I have tried different polishing pads and found the differences to be visible but small. This is an area where different jades seem to respond differently. Bill Myers, from the company that produces Rapid Polish, suggested using the paper side of a sanding disk. I tried that and found the results about the same as wood disks, although perhaps they are easier to acquire. I don’t think the pad life would be as good either. The harder leathers help keep the surface smoother but the softer ones seem to give a brighter polish. I think the answer is: don’t worry about it.

I tried other polishes after the initial Rapid Polish and found that Reynolds POLY-AL F improved the polish. This is a .2 micron aluminum oxide available from Diamond Pacific. Other polishes in the .1 to .2 micron range would probably work as well.

Rapid Polish doesn’t actually work rapidly. It takes about three or four times as long for me to polish a jade cab as other polishes on other stones; it just does a better job. Many cutters are now recommending adding some vinegar to the polish. I have tried this, and have a small spray-bottle to spray the polishing disk. Sometimes I think it helps, sometimes I think it doesn’t. Give it a try and decide for yourself. It does seem to deteriorate the leather pads faster. Ken Fitzgerald of Fitzcorp, Inc. recommends mixing any aluminum oxide powder one-to-one by weight with liquid dishwashing soap and using it as though it were diamond paste. Fitzcorp has done extensive laboratory testing of polishing compounds and plans to publish a book soon on tumbling and polishing—watch for it.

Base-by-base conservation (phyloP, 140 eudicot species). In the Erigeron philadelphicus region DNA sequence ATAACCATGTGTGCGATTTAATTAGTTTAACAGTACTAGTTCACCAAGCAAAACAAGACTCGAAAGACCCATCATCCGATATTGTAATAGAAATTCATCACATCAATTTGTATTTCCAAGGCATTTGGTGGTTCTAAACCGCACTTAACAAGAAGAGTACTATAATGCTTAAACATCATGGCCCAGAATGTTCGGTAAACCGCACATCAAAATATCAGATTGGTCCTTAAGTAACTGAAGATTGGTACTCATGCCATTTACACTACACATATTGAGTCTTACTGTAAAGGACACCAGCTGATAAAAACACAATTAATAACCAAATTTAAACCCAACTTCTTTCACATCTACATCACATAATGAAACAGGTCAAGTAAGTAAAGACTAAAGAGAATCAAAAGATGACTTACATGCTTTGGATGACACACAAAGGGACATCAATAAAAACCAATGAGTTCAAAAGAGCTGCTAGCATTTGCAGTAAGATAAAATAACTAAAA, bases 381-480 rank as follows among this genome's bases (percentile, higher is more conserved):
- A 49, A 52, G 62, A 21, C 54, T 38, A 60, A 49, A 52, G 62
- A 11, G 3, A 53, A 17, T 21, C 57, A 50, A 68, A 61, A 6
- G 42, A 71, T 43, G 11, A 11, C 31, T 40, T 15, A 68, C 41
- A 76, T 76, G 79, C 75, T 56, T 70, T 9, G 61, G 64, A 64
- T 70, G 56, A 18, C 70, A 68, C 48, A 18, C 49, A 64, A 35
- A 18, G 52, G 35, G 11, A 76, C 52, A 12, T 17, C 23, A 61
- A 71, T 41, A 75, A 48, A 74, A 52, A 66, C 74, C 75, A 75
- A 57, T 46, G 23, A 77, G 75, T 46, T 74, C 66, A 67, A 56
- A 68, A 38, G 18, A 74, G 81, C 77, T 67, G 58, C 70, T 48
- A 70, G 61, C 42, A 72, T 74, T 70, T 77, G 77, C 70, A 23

So, in short, my recommendations are:

Diamond: don’t sand past 1200 or 1800 grit.

Silicon carbide: sand through 600 wet.

Dry sand on 600 grit until the jade burnishes.

Polish with Rapid Polish on what ever pad you have. If you are happy, stop.

For a better polish, start by getting some 1200 grit silicon carbide disks or belts.

If that isn’t good enough, try the different types of wood and/or leather polishing disks.

Try other polishes after the Rapid Polish, sometimes they will improve the finish.

I know there are other ways of polishing jade but most are sensitive to the type of jade being polished and technique being used. This method has proved to be the least sensitive of any I have yet found

Contact Information for the Companies Mentioned:

Crystalite Corp. 8400 Green Meadows Dr. Westerville OH 43081 (800) 777-2894

Diamond Pacific Tool Corp., 2620 W. Main St., Barstow, CA 92311 (800) 253-2954

Fitzcorp, Inc. P. O. Box 565 Point Blank, TX 77364 (409) 377-2409

Jade and More, P.O. Box 2381 Castro Valley, CA 94546 (510) 538-7136

Myers Rapid Polish, P.O. Box 646, Keller, Texas 76244 (817) 379-5662

Red Hill Corporation, P.O. Box 4234 Gettysburg, PA 17325 (717) 337-1419

Rio Grande, 7500 Bluewater Rd. N.W., Albuquerque, NM 87121 (800) 545-6566

by Dick Friesen